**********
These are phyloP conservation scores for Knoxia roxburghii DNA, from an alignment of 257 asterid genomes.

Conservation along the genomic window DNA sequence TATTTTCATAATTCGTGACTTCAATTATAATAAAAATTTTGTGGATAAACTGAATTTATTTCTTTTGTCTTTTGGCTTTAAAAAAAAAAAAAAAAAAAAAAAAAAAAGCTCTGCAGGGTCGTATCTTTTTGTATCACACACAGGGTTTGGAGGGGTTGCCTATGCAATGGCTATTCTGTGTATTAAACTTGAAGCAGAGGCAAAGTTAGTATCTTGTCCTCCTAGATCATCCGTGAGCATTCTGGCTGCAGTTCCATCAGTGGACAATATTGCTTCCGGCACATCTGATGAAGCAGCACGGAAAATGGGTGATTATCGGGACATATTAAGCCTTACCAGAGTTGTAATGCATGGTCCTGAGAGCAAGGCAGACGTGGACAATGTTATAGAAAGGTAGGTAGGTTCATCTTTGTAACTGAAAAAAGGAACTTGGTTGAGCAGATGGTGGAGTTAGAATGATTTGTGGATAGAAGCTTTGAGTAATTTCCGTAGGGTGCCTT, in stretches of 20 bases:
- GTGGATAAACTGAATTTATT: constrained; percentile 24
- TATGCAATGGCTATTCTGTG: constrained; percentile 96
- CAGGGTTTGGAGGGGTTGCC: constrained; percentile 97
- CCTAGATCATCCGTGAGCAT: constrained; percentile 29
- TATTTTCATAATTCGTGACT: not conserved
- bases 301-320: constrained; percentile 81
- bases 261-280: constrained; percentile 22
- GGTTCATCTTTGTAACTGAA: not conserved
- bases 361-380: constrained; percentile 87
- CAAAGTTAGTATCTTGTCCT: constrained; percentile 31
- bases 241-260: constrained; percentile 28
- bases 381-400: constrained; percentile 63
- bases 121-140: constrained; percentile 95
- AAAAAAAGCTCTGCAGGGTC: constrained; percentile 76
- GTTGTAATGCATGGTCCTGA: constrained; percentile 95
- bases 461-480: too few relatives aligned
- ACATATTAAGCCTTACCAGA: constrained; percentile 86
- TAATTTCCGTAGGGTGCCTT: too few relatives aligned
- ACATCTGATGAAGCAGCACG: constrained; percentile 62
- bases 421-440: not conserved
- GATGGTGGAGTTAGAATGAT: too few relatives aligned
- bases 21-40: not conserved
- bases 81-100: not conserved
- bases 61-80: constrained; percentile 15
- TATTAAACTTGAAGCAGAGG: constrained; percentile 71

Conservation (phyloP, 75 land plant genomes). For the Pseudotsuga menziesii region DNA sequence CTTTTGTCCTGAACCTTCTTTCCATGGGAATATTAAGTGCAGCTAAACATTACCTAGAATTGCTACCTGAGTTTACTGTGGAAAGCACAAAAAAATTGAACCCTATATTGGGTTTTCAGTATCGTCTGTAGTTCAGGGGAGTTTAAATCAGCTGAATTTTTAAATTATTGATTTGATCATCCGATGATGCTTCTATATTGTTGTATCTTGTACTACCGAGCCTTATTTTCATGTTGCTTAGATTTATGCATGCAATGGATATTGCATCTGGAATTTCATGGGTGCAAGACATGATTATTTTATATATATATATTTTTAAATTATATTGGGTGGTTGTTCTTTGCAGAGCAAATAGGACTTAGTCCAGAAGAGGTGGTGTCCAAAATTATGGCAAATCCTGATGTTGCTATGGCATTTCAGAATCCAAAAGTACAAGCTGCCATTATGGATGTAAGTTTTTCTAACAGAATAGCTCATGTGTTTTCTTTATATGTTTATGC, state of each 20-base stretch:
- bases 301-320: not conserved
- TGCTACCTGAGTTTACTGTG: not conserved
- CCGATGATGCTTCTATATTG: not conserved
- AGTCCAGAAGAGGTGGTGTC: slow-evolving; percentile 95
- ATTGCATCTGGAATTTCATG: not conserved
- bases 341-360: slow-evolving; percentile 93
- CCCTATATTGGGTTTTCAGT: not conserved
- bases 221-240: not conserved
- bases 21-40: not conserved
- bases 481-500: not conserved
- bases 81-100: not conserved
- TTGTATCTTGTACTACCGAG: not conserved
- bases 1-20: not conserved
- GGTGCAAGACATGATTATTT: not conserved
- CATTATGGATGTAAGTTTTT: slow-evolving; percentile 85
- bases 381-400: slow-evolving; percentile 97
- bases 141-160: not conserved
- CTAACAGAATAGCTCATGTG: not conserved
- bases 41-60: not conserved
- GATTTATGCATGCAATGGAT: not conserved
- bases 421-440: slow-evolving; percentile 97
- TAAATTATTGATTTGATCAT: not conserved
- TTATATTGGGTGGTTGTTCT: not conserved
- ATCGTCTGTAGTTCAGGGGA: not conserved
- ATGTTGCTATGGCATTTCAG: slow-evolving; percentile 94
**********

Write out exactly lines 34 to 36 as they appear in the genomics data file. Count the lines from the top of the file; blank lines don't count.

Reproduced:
- bases 341-360: slow-evolving; percentile 93
- CCCTATATTGGGTTTTCAGT: not conserved
- bases 221-240: not conserved